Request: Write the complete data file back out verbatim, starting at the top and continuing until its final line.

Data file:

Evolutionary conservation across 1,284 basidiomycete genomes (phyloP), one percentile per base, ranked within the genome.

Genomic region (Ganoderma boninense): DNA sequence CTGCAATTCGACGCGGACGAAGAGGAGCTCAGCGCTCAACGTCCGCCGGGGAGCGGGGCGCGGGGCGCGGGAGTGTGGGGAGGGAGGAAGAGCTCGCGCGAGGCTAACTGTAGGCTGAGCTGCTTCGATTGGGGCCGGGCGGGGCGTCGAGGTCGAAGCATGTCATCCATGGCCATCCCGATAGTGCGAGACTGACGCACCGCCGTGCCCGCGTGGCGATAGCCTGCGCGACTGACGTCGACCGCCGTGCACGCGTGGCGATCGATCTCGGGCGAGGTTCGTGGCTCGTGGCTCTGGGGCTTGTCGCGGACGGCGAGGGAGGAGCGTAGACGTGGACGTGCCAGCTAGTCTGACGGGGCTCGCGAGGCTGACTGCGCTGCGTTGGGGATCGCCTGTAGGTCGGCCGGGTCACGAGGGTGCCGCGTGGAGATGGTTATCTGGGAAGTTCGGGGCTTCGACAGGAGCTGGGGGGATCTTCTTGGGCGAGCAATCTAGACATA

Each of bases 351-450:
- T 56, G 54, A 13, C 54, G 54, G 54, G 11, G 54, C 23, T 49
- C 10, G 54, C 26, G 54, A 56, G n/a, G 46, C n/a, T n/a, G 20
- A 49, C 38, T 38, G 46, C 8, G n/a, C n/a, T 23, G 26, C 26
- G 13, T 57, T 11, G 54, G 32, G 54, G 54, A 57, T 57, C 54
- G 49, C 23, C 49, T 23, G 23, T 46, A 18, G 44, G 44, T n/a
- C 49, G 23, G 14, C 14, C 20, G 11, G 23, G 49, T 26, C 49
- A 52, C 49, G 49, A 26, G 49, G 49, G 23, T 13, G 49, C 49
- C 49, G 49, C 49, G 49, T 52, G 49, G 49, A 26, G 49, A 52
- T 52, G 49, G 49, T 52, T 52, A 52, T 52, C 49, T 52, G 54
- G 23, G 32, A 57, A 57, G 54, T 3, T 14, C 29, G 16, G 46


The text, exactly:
Evolutionary conservation across 1,284 basidiomycete genomes (phyloP), one percentile per base, ranked within the genome.

Genomic region (Ganoderma boninense): DNA sequence CTGCAATTCGACGCGGACGAAGAGGAGCTCAGCGCTCAACGTCCGCCGGGGAGCGGGGCGCGGGGCGCGGGAGTGTGGGGAGGGAGGAAGAGCTCGCGCGAGGCTAACTGTAGGCTGAGCTGCTTCGATTGGGGCCGGGCGGGGCGTCGAGGTCGAAGCATGTCATCCATGGCCATCCCGATAGTGCGAGACTGACGCACCGCCGTGCCCGCGTGGCGATAGCCTGCGCGACTGACGTCGACCGCCGTGCACGCGTGGCGATCGATCTCGGGCGAGGTTCGTGGCTCGTGGCTCTGGGGCTTGTCGCGGACGGCGAGGGAGGAGCGTAGACGTGGACGTGCCAGCTAGTCTGACGGGGCTCGCGAGGCTGACTGCGCTGCGTTGGGGATCGCCTGTAGGTCGGCCGGGTCACGAGGGTGCCGCGTGGAGATGGTTATCTGGGAAGTTCGGGGCTTCGACAGGAGCTGGGGGGATCTTCTTGGGCGAGCAATCTAGACATA

Each of bases 351-450:
- T 56, G 54, A 13, C 54, G 54, G 54, G 11, G 54, C 23, T 49
- C 10, G 54, C 26, G 54, A 56, G n/a, G 46, C n/a, T n/a, G 20
- A 49, C 38, T 38, G 46, C 8, G n/a, C n/a, T 23, G 26, C 26
- G 13, T 57, T 11, G 54, G 32, G 54, G 54, A 57, T 57, C 54
- G 49, C 23, C 49, T 23, G 23, T 46, A 18, G 44, G 44, T n/a
- C 49, G 23, G 14, C 14, C 20, G 11, G 23, G 49, T 26, C 49
- A 52, C 49, G 49, A 26, G 49, G 49, G 23, T 13, G 49, C 49
- C 49, G 49, C 49, G 49, T 52, G 49, G 49, A 26, G 49, A 52
- T 52, G 49, G 49, T 52, T 52, A 52, T 52, C 49, T 52, G 54
- G 23, G 32, A 57, A 57, G 54, T 3, T 14, C 29, G 16, G 46